Delivering the likes of The Legend of Zelda, Metroid, Mike Tyson’s Punch-Out!!, Castlevania, and Mega Man — among others — 1987 was a seismic year for the NES. And whether you lived through it or weren’t quite born yet, it’s a huge topic that isn’t easily summarized in a couple Wikipedia articles. Fortunately, NES Works 1987 from author Jeremy Parish and Press Run Books does an outstanding job of not only reviewing every game released that year in the United States but also of placing each one into its historical context at the time of release. Depending on your age, the book is either a valuable historical tome or a work to ignite and fill in the gaps in your childhood nostalgia.
In the Shadow of the Famicom Disk System
A fascinating thing about several of the NES games released in 1987 is that they weren’t originally designed for that hardware. Rather, many of them (including Zelda and Metroid) originally launched for the Japan-only Famicom Disk System, a disk-reader add-on console for the Famicom, and they were converted into cartridges to be sold internationally. At the time, most kids in North America were none the wiser that a gizmo they had never seen was having such an outsized effect on the games they were playing.
Likewise, some NES games of 1987 were also ports of games for Japanese PC gaming platforms. Or they were simply belated ports of fading arcade hits like Elevator Action or Spy Hunter. The point is that a lot of these NES games weren’t always NES games; they weren’t even always Famicom games.
As such, Parish spends much of NES Works 1987 as a dedicated time traveler, going back and forth through the years to explain 1) when and where a game originally launched in Japan compared to in North America, 2) which prior games likely or definitely influenced a game’s development, 3) how arcade or PC versions of a game differ from the NES release, and 4) how a certain game appeared to the public in North America at the time of its release compared to what other games were on the market. If that sounds like a lot of information, it is — in a good and wonderful way — and it definitely takes full advantage of the hardcover book’s 420-page length.
The actual discussion of the 50+ games’ gameplay is insightful and useful as well. It finds the silver linings in failures like Deadly Towers, puts the last mound of dirt on the grave of Super Pitfall, and demonstrates why games like Zelda and Mega Man were so extraordinary compared to what came before. The totality of the Mega Man franchise is my favorite in gaming, but Parish made me appreciate the original Mega Man more than I already did.
And the book is far from wall-to-wall text. There are myriad high-quality images of gameplay and game packaging, often for the US NES release but with numerous cool images of Famicom Disk System game packaging as well. Even though this book is largely adapted from a YouTube series Parish maintains, it never reads that way, which is a compliment. You can read it start to finish (which I did) or just pick out random entries for games that interest you, and you won’t miss a beat. NES Works 1987 is a powerful time capsule that conveys everything you need to know in one convenient text.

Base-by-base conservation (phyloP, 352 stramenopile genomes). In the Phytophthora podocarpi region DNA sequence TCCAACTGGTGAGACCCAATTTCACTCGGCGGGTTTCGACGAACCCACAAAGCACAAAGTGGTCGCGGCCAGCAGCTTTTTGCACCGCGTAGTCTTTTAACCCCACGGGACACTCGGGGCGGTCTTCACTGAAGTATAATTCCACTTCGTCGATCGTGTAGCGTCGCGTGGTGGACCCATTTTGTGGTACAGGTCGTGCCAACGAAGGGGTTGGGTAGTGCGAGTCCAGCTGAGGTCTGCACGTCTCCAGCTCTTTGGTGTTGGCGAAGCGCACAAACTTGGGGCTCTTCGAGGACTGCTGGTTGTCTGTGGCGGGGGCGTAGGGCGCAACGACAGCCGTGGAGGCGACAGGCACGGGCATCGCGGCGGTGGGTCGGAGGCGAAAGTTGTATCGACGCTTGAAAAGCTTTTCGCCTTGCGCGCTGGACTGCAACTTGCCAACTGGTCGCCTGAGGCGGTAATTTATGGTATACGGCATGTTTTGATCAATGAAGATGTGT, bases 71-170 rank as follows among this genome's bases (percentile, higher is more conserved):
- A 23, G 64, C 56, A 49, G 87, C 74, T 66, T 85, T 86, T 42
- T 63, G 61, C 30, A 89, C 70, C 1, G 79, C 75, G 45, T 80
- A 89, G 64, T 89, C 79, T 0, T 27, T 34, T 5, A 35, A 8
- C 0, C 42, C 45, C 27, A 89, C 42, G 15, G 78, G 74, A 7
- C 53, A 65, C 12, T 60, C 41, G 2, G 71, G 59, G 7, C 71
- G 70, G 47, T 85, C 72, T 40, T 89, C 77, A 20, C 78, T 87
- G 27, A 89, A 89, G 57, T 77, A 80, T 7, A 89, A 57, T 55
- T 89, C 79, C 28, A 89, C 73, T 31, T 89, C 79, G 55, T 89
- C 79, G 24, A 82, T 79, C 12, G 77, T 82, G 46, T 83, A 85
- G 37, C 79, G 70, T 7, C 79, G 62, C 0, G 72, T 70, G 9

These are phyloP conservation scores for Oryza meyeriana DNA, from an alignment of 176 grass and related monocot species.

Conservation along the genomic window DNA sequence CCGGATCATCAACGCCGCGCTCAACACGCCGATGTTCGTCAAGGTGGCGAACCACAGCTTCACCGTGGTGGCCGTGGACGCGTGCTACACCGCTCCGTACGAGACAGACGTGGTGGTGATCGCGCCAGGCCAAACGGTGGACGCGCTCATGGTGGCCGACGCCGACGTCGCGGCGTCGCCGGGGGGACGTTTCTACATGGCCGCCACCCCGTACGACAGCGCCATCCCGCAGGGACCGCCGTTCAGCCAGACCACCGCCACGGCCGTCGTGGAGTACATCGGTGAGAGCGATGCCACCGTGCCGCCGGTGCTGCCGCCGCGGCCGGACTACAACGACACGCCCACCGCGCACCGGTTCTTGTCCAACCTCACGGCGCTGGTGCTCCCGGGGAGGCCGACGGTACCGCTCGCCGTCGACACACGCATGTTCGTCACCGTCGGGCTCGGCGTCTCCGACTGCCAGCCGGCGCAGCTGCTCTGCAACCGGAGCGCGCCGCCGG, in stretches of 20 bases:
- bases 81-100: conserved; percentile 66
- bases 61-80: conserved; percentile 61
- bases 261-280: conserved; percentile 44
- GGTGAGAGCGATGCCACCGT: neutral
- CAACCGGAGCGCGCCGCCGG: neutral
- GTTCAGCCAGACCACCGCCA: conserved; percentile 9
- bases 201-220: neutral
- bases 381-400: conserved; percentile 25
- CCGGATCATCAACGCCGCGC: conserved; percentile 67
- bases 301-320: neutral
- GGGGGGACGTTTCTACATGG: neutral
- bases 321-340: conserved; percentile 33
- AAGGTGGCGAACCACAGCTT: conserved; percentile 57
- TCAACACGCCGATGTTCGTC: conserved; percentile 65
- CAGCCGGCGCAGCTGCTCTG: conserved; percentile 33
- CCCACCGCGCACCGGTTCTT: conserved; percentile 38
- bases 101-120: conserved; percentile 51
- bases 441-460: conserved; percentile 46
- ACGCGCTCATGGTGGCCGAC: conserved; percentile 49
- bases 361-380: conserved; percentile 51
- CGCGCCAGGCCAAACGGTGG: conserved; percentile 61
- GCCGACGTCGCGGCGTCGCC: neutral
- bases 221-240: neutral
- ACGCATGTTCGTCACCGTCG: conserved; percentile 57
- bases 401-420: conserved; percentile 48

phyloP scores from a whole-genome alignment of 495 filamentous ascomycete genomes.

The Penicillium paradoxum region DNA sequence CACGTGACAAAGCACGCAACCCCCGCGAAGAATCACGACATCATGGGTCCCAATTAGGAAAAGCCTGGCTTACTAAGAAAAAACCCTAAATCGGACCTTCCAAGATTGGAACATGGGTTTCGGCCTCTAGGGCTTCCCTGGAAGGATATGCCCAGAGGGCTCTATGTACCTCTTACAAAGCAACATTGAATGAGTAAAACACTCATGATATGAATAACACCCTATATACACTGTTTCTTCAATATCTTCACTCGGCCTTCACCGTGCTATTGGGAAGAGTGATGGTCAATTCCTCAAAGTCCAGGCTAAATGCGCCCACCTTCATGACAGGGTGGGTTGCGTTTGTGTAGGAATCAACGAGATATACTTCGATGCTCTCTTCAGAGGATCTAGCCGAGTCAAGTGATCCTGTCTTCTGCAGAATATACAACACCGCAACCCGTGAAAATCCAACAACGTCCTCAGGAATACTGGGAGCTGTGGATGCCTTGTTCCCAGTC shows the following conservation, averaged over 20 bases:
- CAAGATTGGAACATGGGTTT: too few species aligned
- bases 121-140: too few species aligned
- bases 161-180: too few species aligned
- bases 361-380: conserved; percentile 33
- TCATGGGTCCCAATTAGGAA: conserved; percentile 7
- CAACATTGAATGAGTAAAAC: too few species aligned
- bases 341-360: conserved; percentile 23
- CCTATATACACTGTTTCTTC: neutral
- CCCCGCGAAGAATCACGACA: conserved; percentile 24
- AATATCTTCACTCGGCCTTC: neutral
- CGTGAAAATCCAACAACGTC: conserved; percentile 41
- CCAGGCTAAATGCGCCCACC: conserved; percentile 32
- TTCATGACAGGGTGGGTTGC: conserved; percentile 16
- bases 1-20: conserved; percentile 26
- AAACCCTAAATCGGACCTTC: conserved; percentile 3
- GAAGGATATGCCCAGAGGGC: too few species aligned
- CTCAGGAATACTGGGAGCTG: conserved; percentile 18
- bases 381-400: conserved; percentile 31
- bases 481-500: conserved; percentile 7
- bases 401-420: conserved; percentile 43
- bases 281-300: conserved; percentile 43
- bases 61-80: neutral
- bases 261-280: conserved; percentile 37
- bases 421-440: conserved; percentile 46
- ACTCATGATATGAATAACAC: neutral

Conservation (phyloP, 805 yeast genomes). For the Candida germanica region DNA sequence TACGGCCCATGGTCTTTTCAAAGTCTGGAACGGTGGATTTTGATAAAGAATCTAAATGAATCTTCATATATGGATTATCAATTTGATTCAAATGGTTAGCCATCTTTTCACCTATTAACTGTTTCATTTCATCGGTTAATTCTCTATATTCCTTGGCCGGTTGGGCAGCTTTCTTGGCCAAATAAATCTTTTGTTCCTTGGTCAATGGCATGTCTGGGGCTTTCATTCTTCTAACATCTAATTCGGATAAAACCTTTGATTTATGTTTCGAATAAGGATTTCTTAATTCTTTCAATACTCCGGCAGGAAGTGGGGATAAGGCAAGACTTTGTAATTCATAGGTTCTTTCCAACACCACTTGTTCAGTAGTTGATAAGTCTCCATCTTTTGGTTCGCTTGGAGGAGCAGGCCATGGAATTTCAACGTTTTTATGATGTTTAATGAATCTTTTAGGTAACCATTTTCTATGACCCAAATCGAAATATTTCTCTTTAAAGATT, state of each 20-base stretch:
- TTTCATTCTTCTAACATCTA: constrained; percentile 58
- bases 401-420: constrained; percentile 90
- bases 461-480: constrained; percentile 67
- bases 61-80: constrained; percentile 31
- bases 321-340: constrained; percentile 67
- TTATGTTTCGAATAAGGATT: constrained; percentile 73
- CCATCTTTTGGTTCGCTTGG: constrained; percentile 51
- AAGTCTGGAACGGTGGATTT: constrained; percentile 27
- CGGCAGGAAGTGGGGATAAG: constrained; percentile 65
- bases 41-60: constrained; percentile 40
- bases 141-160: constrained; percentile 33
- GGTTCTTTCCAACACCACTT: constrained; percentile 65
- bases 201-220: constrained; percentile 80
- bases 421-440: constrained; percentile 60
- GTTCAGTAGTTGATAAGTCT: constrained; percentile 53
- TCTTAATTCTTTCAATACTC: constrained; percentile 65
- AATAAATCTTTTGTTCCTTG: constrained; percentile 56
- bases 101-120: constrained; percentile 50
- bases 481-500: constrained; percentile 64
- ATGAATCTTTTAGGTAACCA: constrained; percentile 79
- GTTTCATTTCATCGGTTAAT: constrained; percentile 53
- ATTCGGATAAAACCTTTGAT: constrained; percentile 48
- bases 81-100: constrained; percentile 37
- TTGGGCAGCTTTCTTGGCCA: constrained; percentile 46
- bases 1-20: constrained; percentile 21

In addition to covering all of the games of the year, NES Works 1987 is stuffed with additional essays large and small on relevant adjacent topics. For instance, in the little essays, Parish addresses intriguing and random topics like nudity that slipped past Nintendo censorship, why licensing discrepancies have caused some games to totally disappear, the early days of games using licensed IPs, and providing a broad overview of games that used the NES Zapper. It’s all great stuff that doesn’t repeat itself too badly over what was discussed in individual game entries.
The largest essays appear at the tail end of the book. Among other things, they provide a fantastic in-depth analysis of the life and death of the Famicom Disk System, as well as another fantastic analysis of all versions and remakes of the original Castlevania. The only essay that feels wildly out of place is the very last one — a write-up of Mega Man Legends on PlayStation 1. I suppose it’s intended to mirror the innovation that Mega Man Legends brought into 3D compared to the innovation that Mega Man brought into 2D, and it’s as well written as everything else in the book. But even as a hardcore Mega Man lover, I think it’s an extremely bizarre note to end the book on.
Additionally, typos are pretty rare in NES Works 1987 until these final essays, when they suddenly become kind of common. However, this is still an improvement over the number of typos that plagued the otherwise stellar Super NES Works Vol. I. Things are trending in the right direction.
The Review Verdict on NES Works 1987
It’s easy to forget that video games as we know them are not how they have always been. Game design fundamentals we take for granted now were revelations only gradually coming into focus in the mid-1980s, and NES Works 1987 will make you appreciate how extraordinary some of these pioneers really were. With its in-depth analysis of dozens of games and intricate explanations of related ideas like the Famicom Disk System, this is yet another great book to pick apart one day at a time as you eat breakfast or dinner.
A review copy of NES Works 1987 was provided by the publisher.